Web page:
The Lupanare: Prostitution and Houses of Pleasure in Ancient Pompeii
Mad emperors, fierce warriors, brutal entertainment, and lascivious lifestyles. These are the familiar images of ancient Rome, but what was it really like? Rumors abounded regarding Roman emperors and their indulgence in the pleasures of the flesh. Tiberius, for instance, is said to have indulged in secret orgies in his pleasure villa on the island of Capri. But until the 16th century discovery of the buried city of ancient Pompeii, the guilty pleasures of the Romans had been mostly hidden from the pages of history.
Ancient Pompeii: Roman Life Frozen in Time
Pompeii is a 6th century BC Roman city frozen in time, preserved by the layers of ash that spewed out from the eruption of Mount Vesuvius in 79 AD. Although Pompeii was initially rediscovered at the end of the 16th century, it was only properly excavated in the 18th century. This was due to the fact that excavators were startled by the sexually explicit frescoes they were frequently unearthing; something quite shocking to the sensibilities of Medieval citizens of Rome, so they quickly covered them over.
Ancient Pompeii was found almost completely intact and visitors can learn about the life of the Romans by traversing its streets and buildings. ( dudlajzov / Adobe Stock)
When excavations resumed nearly two centuries later, archaeologists found a complete city almost entirely intact. Loaves of bread still sat in the oven, bodies of men, women, children, and pets were found frozen in their last moments, fear still etched onto their faces, and the remains of meals were found discarded on the pavement. The astounding discovery meant that researchers could piece together exactly what life was like for the Romans of ancient Pompeii: the food they ate, the jobs they performed, the houses they lived in, and of course, the activities they engaged in for pleasure.
Throughout ancient Pompeii, the bodies of Roman citizens lay preserved in the positions in which they died. ( BlackMac / Adobe Stock)
Discovering the Carnal Pleasures of the Romans in Ancient Pompeii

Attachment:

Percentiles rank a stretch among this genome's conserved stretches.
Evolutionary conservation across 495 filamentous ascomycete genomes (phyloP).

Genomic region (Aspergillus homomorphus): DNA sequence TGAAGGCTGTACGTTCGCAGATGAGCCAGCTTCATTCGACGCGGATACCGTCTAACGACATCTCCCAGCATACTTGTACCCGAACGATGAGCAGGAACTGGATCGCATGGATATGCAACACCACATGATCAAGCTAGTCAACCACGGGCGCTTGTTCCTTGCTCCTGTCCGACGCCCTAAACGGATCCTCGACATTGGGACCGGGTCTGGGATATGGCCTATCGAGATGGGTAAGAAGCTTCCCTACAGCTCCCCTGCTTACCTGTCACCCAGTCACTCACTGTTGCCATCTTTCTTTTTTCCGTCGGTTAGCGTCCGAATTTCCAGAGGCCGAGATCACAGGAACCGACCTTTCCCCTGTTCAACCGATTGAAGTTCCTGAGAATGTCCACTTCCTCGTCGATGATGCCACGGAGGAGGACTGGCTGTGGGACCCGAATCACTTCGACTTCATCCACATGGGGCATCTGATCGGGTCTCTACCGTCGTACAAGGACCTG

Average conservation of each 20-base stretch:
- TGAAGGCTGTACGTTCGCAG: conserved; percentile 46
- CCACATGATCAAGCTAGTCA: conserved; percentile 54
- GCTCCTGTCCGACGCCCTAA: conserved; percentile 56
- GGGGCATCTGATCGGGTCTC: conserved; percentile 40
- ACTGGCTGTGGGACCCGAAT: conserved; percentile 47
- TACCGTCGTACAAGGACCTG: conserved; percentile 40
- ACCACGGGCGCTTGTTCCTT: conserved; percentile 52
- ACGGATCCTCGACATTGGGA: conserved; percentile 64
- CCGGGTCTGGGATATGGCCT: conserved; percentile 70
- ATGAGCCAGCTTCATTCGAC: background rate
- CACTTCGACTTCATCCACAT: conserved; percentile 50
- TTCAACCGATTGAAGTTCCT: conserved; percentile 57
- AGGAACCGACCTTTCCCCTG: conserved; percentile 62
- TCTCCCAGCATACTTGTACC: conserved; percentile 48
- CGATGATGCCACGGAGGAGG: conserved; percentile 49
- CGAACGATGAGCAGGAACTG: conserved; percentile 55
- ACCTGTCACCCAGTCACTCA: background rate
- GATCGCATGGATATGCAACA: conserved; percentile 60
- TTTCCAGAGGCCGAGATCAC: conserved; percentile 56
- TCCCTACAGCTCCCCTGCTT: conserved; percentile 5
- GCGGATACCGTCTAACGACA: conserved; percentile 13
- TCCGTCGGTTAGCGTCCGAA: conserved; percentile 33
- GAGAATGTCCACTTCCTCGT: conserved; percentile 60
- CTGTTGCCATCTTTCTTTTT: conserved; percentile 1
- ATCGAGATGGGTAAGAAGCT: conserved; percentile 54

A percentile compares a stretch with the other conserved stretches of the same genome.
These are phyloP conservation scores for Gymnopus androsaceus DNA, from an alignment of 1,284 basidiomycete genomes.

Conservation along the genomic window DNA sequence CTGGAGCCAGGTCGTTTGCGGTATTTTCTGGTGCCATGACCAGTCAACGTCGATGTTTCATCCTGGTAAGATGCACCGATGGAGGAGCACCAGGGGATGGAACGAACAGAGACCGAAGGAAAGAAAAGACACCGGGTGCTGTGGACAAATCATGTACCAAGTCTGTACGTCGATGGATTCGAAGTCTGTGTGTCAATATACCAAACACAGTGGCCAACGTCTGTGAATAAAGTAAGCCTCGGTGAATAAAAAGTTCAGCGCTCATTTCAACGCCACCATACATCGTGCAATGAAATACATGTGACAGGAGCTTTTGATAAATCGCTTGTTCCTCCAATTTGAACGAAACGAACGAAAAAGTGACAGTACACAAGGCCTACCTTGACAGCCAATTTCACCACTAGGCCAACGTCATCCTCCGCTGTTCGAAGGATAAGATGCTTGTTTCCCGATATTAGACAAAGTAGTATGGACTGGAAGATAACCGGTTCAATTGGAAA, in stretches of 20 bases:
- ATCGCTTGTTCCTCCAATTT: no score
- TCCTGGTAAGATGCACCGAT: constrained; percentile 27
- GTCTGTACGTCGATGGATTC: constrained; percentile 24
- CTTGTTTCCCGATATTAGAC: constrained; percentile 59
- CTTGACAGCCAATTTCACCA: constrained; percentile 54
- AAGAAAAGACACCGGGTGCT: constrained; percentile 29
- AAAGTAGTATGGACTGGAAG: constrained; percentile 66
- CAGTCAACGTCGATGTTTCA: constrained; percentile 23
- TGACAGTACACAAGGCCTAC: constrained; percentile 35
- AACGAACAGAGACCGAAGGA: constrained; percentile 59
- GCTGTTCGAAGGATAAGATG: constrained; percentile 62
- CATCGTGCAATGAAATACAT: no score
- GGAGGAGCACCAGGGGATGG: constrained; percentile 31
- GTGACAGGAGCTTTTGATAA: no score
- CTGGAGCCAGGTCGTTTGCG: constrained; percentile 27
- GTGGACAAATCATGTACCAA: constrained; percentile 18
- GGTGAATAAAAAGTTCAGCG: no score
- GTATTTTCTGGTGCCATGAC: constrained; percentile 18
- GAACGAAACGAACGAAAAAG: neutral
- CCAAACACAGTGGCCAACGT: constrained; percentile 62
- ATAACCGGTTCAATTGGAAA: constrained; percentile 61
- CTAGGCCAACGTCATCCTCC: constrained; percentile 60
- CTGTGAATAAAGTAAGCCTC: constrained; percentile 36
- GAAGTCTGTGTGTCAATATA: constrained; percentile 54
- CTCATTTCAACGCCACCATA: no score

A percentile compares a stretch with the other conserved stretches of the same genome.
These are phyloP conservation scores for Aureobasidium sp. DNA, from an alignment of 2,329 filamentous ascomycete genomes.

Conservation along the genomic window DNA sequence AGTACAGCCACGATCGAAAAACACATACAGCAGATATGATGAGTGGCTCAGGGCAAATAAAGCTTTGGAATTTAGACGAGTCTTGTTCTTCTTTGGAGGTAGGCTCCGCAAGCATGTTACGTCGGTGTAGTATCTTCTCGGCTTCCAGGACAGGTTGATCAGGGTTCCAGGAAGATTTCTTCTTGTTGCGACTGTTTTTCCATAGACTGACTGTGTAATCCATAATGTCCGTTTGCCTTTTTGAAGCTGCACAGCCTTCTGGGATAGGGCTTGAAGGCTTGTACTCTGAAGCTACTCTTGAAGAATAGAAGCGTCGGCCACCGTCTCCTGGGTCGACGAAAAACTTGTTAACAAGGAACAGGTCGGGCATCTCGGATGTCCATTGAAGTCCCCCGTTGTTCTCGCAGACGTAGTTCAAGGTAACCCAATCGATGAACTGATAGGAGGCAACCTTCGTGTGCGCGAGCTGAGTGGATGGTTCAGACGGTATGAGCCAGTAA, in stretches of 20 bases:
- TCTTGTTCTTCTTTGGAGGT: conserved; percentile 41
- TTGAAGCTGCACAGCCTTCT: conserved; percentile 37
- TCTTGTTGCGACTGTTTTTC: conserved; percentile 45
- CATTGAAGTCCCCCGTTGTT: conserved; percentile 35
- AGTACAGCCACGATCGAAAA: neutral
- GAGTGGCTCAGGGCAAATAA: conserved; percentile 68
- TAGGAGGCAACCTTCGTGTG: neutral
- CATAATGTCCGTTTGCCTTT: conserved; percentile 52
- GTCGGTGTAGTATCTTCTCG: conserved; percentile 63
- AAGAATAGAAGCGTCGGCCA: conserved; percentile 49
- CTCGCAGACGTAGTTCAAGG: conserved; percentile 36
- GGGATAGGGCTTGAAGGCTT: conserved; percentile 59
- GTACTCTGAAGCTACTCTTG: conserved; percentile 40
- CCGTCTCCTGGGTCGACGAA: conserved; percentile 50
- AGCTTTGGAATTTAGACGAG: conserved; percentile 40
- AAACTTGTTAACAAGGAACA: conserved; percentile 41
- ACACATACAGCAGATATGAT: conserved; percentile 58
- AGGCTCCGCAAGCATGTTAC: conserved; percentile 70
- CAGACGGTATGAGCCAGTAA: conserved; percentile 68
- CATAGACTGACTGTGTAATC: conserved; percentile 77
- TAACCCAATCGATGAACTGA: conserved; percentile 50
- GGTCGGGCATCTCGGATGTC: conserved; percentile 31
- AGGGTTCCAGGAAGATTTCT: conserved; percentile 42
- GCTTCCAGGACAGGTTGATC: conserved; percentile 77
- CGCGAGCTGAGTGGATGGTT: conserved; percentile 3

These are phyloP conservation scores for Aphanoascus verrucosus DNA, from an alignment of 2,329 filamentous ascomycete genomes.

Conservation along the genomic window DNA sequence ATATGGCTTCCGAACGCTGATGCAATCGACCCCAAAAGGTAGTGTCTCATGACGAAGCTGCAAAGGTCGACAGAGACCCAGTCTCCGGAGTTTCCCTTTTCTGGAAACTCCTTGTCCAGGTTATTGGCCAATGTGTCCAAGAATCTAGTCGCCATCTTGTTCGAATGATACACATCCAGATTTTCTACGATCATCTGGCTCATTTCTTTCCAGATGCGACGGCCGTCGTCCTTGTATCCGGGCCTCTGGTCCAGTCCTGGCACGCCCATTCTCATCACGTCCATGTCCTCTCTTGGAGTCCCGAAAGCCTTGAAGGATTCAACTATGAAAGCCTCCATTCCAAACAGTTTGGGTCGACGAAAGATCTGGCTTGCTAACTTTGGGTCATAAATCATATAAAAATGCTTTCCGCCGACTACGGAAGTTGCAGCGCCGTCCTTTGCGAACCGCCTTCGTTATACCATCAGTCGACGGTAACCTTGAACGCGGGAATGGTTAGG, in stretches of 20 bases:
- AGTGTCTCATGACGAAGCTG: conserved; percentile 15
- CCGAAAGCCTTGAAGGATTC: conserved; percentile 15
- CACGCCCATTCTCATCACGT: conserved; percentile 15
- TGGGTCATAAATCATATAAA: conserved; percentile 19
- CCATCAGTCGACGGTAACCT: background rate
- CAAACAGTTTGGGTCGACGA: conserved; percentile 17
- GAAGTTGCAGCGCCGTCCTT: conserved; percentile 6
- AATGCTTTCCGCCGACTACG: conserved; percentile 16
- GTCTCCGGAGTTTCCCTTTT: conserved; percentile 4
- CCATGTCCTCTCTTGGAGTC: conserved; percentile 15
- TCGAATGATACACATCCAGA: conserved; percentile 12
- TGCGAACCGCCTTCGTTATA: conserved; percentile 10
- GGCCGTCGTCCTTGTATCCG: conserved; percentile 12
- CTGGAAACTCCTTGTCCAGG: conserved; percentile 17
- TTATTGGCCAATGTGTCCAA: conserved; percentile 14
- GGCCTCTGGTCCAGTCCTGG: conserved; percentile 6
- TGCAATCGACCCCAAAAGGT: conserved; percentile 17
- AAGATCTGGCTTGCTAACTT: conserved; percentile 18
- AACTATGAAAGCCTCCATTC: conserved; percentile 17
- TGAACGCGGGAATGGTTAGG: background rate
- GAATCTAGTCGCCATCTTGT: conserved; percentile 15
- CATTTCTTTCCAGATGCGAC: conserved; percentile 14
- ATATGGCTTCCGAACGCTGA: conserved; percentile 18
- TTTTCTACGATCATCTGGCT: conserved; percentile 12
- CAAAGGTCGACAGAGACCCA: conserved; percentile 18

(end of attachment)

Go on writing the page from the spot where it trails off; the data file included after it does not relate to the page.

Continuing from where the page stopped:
Excavators unearthed evidence of numerous brothels in the ancient city of Pompeii, as determined by the discovery of both erotic frescoes and graffiti adorning the walls of buildings containing several rooms with stone beds. The phallus was a very common decoration for good luck in Pompeii and it was painted in the houses, streets, and shops.
- The Grim Reality of the Brothels of Pompeii
- The Graveyard Prostitutes of Rome and Beyond
- Paying for Services: Illicit Brothel Coins of Pompeii Show What’s on The Menu
One of the famous brothels in ancient Pompeii was called the Lupanare (Latin for wolf’s den). Now a UNESCO World Heritage Site, this was a two-story building built just years before the destruction of Pompeii. Believed to be the only purpose-built brothel in Pompeii, the Lupanare had ten rooms and a latrine under the stairs.
Each of the ten rooms had a stone bed covered with a mattress where a prostitute would entertain her clients. Another famous feature of the Lupanare is its erotic wall paintings. Each of the paintings depicts a different position for sexual intercourse , and these are believed to have served as an advertising board for the various specialties that were on offer.
The Lupanare of ancient Pompeii was a brothel, believed to be the only purpose-built brothel in the city. (General Cucombre / CC BY 2.0 )
Despite the erotic nature of these images, it has been suggested that they were merely an idealized version of sex. To regard them as a representation of the actual transaction would be tantamount to regarding contemporary pornography as the real thing. Thus, it has been postulated that the lives of the prostitutes at the Lupanare was far grimmer than the erotic images suggest.